Sometimes while going through a divorce or dissolution, the two spouses realize they would like to give their marriage another try or that they would prefer to stay legally married for reasons such as finances. Maybe the picture with assets is more complicated than previously thought, for example. Alternatively, it could be that the spouses have to move to another state and plan to refile for divorce there.
Is it possible to withdraw your request for a divorce or dissolution even if proceedings have almost ended?
If the two of you agree
If both you and your spouse agree that you two would rather not proceed any further, then it should be fairly easy to retract filings. Depending on whether there is just one filing or a filing and a response, both of you may have to file a motion together. Your lawyers can help with that.
If you do not agree
The situation can get a lot trickier if you do not both agree to stop the proceedings, even if you were the one who filed for divorce or dissolution and who wants to withdraw the petition. That said, if your spouse has yet to respond to your petition, dismissing it may be relatively smooth. Otherwise, the two of you do need to file a motion together. If you cannot do that, the matter is likely to proceed.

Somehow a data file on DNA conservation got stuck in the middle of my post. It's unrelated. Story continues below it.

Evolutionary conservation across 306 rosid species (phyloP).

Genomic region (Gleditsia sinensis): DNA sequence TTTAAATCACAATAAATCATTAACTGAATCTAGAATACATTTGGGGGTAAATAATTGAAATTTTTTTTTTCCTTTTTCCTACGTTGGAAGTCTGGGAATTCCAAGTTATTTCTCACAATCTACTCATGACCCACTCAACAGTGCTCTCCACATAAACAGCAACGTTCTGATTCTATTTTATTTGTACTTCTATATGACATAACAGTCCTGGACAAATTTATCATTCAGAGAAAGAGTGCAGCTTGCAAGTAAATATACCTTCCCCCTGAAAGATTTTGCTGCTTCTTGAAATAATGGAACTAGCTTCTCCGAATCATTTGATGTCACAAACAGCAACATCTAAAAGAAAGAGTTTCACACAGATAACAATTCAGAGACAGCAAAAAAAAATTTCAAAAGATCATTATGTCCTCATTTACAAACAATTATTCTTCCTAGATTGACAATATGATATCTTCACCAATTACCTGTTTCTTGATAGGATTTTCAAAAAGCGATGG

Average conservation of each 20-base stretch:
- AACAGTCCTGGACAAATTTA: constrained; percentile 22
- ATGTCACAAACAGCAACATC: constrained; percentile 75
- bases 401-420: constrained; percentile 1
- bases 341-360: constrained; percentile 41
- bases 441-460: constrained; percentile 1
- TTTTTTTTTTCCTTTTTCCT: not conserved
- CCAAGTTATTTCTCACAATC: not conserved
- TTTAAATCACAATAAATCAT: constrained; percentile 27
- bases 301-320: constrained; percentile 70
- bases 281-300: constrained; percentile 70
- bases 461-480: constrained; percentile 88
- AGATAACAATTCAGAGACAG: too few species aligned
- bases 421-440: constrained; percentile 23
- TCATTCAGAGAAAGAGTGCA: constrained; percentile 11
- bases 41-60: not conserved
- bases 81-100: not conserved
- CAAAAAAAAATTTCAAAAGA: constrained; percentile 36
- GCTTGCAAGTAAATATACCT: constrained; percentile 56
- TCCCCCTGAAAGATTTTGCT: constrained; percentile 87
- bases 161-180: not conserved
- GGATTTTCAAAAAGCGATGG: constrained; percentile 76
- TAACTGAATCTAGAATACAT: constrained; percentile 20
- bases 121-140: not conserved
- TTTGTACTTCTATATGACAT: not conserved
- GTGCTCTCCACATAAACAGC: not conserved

If uncertainty is an issue, it is possible to have your lawyer ask the court for a temporary suspension of the proceedings. From there, you and your spouse can decide whether you want to continue with the divorce or to stay married, at least for now.
When the judge signs
Once a judge signs your final decree, you are divorced. Unlike with, say, mortgage refinancing, there is no grace period in which you can change your mind. The good news is that as long as you and your spouse are on the same page, you can suspend or stop proceedings at any time until the judge signs.